Curaçao Pledges Cooperation On Australian Complaints, Documents Say

August 7, 2023
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​​​​​​​Australia’s media regulator has received a pledge of cooperation, in response to pressure on the Curaçao government to crack down on online gambling operators it says are illegally targeting the country.

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Australia’s media regulator has received a pledge of cooperation, in response to pressure on the Curaçao government to crack down on online gambling operators it says are illegally targeting the country.

Following a May letter of complaint, officials of the Australian Communications and Media Authority (ACMA) communicated with Curaçao officials on June 8 about the 90-plus operators registered in the Caribbean nation and targeting Australia, according to the FOI request initially filed by the Sydney Morning Herald.

Curaçao is promising to cooperate with Australian officials, according to the documents.

The island nation is preparing online gambling licensing reform, with plans to allow the Gaming Control Board to offer licences from September 1, with eventual plans to create a new regulator, the Curaçao Gaming Authority.

The overhaul would bring an end to the current opaque system of master and sub-licensees that sees thousands of websites operating on the island without oversight.

Operators wishing to transition to the new regime will have three months in which to apply for a new licence once reforms kick in.

In a letter posted by Curaçao’s finance ministry in May, Australian officials asked Curaçao to consider legal infringements in other countries when assessing whether to grant a licence to applicants.

In the June meeting, “[Curaçao’s gambling authority representatives] confirmed that contraventions by operators in other jurisdictions (such as Australia) would be taken into account when assessing the suitability of a licensee under the new regime,” according to notes released in the FOI request.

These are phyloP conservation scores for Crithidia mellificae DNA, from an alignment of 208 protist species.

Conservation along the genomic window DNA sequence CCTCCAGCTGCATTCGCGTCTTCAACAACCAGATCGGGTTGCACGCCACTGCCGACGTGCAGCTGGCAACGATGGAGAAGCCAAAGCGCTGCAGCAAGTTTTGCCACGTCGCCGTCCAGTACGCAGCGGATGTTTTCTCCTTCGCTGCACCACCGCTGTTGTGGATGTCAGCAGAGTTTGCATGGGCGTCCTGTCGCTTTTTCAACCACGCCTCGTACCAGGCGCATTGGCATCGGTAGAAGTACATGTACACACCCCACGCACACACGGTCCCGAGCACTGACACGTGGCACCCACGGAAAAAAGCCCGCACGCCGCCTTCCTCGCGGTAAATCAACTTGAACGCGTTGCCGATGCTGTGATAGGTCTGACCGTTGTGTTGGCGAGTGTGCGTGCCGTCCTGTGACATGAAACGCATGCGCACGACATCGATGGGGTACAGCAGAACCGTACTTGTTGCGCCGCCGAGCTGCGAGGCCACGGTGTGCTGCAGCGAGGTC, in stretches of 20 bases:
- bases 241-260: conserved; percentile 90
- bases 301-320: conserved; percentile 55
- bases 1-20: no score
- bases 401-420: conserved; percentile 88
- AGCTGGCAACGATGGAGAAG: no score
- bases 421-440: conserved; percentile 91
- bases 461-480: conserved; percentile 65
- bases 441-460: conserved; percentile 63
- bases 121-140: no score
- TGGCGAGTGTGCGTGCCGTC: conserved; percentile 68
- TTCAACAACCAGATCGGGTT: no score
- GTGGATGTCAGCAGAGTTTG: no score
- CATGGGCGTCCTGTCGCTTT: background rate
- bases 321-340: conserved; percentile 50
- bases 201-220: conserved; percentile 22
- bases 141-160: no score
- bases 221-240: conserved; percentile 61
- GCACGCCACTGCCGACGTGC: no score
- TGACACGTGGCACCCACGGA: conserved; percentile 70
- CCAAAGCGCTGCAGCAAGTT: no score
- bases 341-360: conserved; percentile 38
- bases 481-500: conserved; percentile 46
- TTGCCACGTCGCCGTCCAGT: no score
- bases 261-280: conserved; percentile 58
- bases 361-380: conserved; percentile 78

“It will be mandatory for licensees to have in place dispute resolution mechanisms in place for affected customers, such as Australians,” the ACMA notes said.

“We are open for collaboration with you,” wrote a Curaçao Gaming Control Board official whose name was redacted in the FOI filing. “We take these breaches very seriously and will do all that’s possible to stop them.”

Australian officials noted that Curaçao officials promised to pass the names of alleged violators to the master licence holders involved.

An ACMA spokesperson said the agency expects to continue its discussions with Curaçao regulators.

At the end of July, the ACMA asked Australian internet service providers to block five more unlicensed offshore gambling sites, at least four with Curaçao connections.

Reef Reels and Royal Reels say they are based in Costa Rica and carry a Curaçao licence.

Ricky Casino claims a Curaçao licence and markets itself online as an “accessible gambling portal for Aussies in 2023”.

Slots Gallery is blocked in the UK, but affiliates say it is a cryptocurrency casino which claims to have a Curaçao licence.

The ACMA said it has blocked 803 websites since 2019, and about 200 have pulled out since it launched enforcement.

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